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The Steamboat Inn at Trent Lock
In 1719, a bill proposing to make the River Derwent navigable to where it joins the River Trent, was presented in Parliament. The Act for the building of the Erewash Canal was passed on 30th April 1777, spurred on by the need to transport coal to Leicestershire. Work began that year by John and James Pinkerton. Dredging and a horsepath at Sawley were completed in 1787, followed by the construction of locks.
The canal which cost £21,000 to build, begins near Langley Mill (where it was joined by the Cromford Canal in 1792) and runs almost parallel to the River Erewash until it reaches Long Eaton, then joins the River Trent at Trent Lock. It is just under 12 miles long and has 14 locks which account for the 108ft height difference between Langley Mill and Trent Lock.
Coal from mines in the Erewash Valley was the main trade south through Trent Lock to Loughborough and extended to Leicester in the summer of 1778. A ferry landing stage just west of Trent Lock was used by the owners of the Erewash and Soar Navigations, who jointly bought a boat to transport horses across the Trent. Corn and malt was carried north, causing Trent Lock to become a very busy place, and making the Erewash Canal prosperous. Shares rose from the original price of £100, to £1,500 each by 1825.
By 1793 the Sawley Cut had been built, followed by the Beeston Cut in 1796 and Cranfleet Cut completed in 1797. As Trent Lock was the meeting point of so many routes, it quickly developed as a centre of inland navigation. Its growth included the building of warehouses, cranes, and a weighing house for coal. This was an innovation as before 1796, coal was sold in different weights at the pit head where it was mined, and at each coal wharf. This made levying a toll for carriage difficult, until in 1796 a standard weight of 1 ton (2240 lbs) was settled.
Various goods passed through Trent Lock at this time: coal, stone, lead, iron, agricultural produce, pottery, millstones, freestones, chalk, marble, slate, granite, cheese, corn, malt, deal, gypsum and limestone. Lime from Crich was also burnt and sold at Trent Lock.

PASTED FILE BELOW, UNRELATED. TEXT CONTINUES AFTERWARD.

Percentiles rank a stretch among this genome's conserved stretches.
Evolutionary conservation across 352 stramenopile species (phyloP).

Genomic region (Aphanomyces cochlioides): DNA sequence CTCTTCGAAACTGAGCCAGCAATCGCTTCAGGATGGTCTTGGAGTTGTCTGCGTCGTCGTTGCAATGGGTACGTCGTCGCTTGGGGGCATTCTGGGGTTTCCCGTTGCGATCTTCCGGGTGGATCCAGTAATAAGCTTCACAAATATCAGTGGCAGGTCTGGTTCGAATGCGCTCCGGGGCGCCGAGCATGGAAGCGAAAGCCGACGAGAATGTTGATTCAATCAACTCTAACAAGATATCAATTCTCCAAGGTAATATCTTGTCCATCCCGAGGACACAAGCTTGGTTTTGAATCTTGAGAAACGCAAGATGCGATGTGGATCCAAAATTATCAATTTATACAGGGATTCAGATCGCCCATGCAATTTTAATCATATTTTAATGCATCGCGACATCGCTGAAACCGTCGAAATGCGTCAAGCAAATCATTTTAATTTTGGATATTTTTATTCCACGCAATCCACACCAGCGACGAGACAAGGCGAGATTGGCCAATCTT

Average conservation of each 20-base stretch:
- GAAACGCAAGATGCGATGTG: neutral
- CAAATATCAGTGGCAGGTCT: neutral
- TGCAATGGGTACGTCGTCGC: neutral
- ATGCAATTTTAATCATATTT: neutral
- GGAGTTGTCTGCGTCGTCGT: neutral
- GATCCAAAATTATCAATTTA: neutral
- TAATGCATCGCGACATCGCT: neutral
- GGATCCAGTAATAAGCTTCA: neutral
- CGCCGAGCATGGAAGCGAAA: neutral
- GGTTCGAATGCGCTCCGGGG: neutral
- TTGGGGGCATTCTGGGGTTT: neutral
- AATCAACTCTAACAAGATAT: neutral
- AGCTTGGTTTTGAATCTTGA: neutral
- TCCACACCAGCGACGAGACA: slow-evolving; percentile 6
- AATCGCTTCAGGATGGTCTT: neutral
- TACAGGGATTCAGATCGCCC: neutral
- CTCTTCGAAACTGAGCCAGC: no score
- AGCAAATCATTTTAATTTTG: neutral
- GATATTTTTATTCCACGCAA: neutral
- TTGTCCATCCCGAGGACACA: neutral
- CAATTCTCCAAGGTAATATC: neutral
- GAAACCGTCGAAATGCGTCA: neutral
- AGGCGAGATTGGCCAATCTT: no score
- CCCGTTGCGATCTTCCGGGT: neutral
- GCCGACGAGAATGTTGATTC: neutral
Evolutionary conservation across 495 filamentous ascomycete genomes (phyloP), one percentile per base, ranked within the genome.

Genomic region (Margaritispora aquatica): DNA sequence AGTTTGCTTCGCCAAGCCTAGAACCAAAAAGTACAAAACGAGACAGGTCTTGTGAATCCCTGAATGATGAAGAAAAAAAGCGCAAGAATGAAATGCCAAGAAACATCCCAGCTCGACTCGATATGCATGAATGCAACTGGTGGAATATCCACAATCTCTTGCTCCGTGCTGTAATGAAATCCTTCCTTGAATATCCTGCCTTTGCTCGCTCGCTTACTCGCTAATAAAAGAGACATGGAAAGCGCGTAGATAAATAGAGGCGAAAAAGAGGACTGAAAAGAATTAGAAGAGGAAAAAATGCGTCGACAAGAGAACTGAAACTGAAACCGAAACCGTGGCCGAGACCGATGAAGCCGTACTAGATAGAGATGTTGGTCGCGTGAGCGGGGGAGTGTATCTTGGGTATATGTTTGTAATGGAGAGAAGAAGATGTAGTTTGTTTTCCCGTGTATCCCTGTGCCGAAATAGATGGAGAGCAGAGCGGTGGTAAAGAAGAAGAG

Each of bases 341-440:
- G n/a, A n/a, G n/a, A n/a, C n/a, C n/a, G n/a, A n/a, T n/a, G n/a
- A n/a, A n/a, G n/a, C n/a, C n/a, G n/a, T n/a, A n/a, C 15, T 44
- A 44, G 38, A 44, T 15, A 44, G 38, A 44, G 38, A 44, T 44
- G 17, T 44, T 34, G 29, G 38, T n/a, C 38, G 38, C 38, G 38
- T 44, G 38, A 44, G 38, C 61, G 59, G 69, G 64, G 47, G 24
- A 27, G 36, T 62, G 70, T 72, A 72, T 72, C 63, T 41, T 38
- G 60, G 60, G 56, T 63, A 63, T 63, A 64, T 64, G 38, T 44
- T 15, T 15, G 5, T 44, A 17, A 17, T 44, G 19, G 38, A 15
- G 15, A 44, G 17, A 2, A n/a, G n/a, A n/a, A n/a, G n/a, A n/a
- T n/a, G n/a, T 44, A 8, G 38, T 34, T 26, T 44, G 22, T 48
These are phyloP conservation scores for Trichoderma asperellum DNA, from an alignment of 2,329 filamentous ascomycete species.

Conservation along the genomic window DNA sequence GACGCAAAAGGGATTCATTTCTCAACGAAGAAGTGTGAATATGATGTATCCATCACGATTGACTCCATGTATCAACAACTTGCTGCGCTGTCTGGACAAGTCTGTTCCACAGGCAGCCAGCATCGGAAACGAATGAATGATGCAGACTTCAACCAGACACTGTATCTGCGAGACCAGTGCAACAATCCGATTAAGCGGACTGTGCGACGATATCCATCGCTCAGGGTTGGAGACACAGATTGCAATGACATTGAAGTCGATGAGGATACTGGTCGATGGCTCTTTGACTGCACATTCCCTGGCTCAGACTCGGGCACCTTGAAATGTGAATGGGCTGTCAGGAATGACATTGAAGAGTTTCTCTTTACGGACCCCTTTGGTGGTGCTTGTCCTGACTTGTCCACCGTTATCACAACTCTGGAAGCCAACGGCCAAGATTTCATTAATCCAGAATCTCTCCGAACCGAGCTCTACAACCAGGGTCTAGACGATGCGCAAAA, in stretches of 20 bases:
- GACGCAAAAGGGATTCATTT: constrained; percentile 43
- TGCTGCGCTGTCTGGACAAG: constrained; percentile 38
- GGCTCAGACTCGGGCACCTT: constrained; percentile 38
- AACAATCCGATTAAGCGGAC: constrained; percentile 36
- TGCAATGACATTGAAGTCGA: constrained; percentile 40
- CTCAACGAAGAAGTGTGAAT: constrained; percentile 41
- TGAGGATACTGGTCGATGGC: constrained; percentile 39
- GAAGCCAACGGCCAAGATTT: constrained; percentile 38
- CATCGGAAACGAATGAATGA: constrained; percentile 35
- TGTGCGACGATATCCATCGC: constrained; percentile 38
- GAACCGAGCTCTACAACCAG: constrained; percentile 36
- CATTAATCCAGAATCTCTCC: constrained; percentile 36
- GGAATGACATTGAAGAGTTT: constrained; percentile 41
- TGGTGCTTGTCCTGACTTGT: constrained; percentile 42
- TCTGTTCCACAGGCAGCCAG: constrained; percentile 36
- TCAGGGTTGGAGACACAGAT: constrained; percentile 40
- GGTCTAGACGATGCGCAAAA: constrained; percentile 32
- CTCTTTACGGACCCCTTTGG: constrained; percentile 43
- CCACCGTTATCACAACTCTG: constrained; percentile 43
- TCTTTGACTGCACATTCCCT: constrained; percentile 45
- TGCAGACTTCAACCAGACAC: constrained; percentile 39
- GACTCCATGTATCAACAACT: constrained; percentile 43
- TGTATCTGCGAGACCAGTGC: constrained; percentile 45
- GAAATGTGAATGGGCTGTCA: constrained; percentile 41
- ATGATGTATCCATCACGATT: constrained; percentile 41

Before 1786 men would tow the boats by rope along the towpath, but after this date horses were chiefly used. By 1799 there were approximately 140 barges along the river, and in 1802 a byelaw required that boats carrying more than 18 tons had to have a crew of three men and a boy. This period was the heyday of canal transport, and 270,000 tons of coal, two-thirds of which headed for Leicester, was carried along the Erewash Canal in 1808, with a toll of two shillings per ton. As Trent Lock became a canal centre, many male inhabitants of Sawley worked as bargees or in the warehouses at Trent Lock.
Although very few goods are transported along the canals and rivers today, Trent Lock is still an active navigation. It is now an inland resort and leisure area where pleasure cruisers, houseboats and highly decorated pleasure barges, pass through and frequently stop overnight. Trent Valley sailing club has enjoyed a prime location on the River Trent at Trent Lock for over 100 years. The club was formed in 1886 and has a variety of members from cruising members to keen racers. Club racing is on Sunday afternoons in summer and mornings in Winter. Thursday evening races are also run while light permits. The club runs sailing and race training courses throughout the year. The Club House is situated on 9 acres of private land opposite Trent Lock and enjoys an exceptional view of the river Trent from their famous riverside lawn.
At Trent Lock, the pretty tea rooms and the two public houses, The Steamboat Inn (which still has its beer delivered by boat as there is no road access) and The Navigation, attract locals, anglers and visitors from further afield. Various fishing clubs hold regular match competitions along the canals and rivers near to Trent Lock. The addition of the nearby Trent Lock Golf Club with its full size 18 hole course, has further increased the popularity of this attractive part of Long Eaton. Beyond the short Cranfleet Cut and Lock, a long, winding walk offers pleasant views across the wide valley with summer holiday homes dotted along the river bank.